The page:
For the past 20 years our founder, Richard Petrie himself, has been pivotal to the evolution of our practice, and has documented the journey as a key contributor in the Littleover Littlebook. As one of our favourite local publications, it’s always a pleasure to read Richard’s contribution. In his latest, final article, which is currently in circulation, Richard discusses the practice’s evolution and hands over the column to our owner Davina.
We are incredibly proud of our roots, and to have Richard’s support as he hands the baton over to Davina in his poignant 200th article.
Read the article below…
“I’ve been writing these articles for nearly twenty years. Some of them have been informative about eyes and eyesight and others have been of a more general interest. I hope that they have all been of interest and that you have enjoyed reading them.
Since I first turned a closed café into my own Ophthalmic Optician’s practice in 1978 the practice has developed through a whole series of landmarks. At the time the equipment I had available was incredibly basic to modern eyes: an ancient tray of lenses and a trial frame to mount them in perched on my patient’s nose; an old hairdresser’s chair for the patient to sit on; a second hand test chart and mirror; several hastily made shelves to display my small stock of frames; some basic frame adjusting tools, screwdrivers and a heater made up my starting kit. My first full time receptionist started as soon as her O-levels were completed and stayed with me for 16 years.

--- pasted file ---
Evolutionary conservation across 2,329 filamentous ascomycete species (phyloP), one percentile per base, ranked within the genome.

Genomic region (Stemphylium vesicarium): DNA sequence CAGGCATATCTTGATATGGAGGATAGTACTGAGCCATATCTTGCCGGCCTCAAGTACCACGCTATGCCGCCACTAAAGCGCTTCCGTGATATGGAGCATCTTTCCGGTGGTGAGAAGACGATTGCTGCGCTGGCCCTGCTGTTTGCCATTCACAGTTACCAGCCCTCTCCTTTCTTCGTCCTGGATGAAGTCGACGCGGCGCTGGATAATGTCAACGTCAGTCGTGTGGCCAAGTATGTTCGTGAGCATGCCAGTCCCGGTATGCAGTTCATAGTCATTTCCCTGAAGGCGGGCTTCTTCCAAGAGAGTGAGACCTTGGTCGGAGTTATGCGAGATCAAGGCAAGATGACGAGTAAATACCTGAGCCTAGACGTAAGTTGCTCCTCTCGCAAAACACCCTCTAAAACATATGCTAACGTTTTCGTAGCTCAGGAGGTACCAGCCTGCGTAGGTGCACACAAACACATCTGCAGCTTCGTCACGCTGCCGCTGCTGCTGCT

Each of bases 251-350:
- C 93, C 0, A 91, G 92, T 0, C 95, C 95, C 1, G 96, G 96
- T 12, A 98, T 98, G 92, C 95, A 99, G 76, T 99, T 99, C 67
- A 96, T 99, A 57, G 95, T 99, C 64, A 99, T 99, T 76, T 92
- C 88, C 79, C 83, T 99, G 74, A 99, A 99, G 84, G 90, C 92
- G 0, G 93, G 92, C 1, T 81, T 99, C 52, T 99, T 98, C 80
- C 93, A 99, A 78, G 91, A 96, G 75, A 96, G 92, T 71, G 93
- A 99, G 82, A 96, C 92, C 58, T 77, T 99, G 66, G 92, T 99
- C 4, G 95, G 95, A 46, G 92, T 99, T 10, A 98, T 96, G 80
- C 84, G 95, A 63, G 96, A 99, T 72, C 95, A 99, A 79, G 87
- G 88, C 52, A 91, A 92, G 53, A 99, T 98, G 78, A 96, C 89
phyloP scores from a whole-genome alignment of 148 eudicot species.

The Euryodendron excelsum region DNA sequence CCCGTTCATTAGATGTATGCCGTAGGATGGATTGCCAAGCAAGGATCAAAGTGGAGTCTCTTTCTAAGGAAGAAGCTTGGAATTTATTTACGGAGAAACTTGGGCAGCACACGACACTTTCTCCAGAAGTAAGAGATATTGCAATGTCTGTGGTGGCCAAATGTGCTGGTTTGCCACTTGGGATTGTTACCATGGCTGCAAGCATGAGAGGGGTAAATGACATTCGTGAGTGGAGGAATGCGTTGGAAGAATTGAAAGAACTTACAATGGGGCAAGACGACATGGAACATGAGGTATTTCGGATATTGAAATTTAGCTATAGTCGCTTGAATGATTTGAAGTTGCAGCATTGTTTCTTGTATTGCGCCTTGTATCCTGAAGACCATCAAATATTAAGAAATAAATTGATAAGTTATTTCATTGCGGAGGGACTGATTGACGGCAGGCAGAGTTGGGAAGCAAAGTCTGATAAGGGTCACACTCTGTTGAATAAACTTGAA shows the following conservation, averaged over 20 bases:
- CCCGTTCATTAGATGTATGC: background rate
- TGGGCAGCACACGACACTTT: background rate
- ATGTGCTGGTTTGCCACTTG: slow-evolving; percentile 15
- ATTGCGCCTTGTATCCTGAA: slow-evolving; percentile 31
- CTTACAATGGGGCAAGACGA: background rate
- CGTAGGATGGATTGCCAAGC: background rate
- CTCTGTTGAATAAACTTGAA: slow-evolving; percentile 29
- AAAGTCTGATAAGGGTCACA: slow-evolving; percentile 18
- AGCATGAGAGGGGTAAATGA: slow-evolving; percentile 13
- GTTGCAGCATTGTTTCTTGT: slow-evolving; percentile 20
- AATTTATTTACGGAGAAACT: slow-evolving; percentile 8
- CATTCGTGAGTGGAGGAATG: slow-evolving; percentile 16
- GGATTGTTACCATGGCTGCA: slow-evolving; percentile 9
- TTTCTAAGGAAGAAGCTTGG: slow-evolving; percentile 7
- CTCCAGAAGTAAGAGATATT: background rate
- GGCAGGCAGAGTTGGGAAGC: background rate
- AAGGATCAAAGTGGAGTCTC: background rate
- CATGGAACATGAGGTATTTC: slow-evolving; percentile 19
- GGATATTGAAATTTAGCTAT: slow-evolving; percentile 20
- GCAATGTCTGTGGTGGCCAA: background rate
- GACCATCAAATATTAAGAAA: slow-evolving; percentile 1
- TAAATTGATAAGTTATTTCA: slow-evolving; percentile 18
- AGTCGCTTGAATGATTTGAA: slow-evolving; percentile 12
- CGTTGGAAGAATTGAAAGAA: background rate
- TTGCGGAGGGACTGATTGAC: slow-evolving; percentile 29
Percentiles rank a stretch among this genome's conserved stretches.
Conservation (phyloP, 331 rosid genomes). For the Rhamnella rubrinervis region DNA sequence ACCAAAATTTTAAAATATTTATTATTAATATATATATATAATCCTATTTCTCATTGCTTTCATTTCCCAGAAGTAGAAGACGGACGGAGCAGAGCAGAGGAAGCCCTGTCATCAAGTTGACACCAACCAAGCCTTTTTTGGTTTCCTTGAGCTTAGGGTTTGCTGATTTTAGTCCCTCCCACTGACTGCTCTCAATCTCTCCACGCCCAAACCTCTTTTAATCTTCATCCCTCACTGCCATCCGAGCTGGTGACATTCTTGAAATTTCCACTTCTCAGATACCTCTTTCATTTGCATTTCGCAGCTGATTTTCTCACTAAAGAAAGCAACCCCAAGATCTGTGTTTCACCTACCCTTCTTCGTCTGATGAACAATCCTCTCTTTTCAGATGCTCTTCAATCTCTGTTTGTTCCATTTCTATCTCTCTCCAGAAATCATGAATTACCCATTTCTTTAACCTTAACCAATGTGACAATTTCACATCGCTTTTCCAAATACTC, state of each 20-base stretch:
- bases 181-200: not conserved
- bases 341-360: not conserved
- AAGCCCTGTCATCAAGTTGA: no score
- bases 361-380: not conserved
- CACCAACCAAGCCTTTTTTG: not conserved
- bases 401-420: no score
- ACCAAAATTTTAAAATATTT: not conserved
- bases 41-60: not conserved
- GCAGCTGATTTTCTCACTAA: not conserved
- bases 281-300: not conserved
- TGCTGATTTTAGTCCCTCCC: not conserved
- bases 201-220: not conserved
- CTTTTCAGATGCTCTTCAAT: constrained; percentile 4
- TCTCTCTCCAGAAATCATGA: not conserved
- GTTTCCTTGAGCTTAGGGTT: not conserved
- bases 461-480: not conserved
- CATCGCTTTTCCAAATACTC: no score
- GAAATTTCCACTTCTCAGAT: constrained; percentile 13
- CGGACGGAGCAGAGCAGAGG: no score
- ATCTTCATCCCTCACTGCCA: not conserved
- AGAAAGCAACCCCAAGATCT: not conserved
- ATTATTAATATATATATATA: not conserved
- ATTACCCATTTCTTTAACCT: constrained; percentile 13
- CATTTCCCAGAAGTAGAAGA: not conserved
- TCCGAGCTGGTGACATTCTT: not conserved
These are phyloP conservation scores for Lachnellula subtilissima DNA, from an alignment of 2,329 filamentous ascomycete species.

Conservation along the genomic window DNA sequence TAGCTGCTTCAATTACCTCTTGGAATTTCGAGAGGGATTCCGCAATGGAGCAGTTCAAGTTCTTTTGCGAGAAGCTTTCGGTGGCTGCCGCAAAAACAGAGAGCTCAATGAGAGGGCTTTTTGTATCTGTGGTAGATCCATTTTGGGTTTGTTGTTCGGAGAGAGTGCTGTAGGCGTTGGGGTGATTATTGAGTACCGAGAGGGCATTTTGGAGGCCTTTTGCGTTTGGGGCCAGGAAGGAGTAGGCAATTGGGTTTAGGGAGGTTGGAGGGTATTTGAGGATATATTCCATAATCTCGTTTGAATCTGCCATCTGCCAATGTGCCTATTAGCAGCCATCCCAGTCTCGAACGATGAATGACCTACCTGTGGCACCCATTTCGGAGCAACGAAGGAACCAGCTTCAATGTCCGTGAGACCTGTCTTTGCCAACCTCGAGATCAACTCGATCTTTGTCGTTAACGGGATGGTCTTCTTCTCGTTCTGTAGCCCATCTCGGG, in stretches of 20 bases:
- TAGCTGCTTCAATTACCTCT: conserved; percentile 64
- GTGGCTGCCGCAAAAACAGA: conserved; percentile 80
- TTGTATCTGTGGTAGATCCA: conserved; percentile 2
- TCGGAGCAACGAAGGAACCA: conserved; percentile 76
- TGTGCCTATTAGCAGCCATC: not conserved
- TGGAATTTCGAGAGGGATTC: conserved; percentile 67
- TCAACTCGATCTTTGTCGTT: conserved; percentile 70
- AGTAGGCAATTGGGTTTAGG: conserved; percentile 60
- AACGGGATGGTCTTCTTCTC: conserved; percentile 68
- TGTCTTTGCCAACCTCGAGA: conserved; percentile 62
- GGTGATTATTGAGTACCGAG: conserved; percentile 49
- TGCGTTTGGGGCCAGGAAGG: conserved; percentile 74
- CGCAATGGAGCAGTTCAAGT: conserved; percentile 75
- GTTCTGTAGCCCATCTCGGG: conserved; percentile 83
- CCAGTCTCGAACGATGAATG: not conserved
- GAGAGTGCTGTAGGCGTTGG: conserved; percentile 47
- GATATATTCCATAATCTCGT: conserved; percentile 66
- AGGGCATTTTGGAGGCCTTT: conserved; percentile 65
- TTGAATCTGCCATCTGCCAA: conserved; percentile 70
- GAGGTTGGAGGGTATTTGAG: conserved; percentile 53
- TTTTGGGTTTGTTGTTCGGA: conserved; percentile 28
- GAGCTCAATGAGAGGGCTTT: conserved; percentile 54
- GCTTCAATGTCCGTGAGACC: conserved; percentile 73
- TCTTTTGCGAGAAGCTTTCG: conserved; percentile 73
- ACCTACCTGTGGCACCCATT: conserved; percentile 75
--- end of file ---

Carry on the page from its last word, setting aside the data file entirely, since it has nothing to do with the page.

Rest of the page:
Receptionists came and some went, others stayed a long time. We got a computer, and then we moved across the road. We had a Dispensing Optician join us and over the years several secondary school pupils and some University optics students came for work experience. One of those, over twenty five years ago, was Davina. I don’t think I ever made a better decision than to say “Yes” when she asked for holiday work. She finished her studies and went to work somewhere else but then came back to stay. Since she took over the practice ten years ago this summer she has developed it beyond my greatest hopes and I am sure that she and her team will continue to do so well into the future.
This is the 200th article in the series and it is time to hand over writing this to Davina as well. Thank you for reading my scribblings over the years and good luck for the future.”
If you’d like to read another of Richard’s articles, click the link to read about the potential impact of a stroke on vision.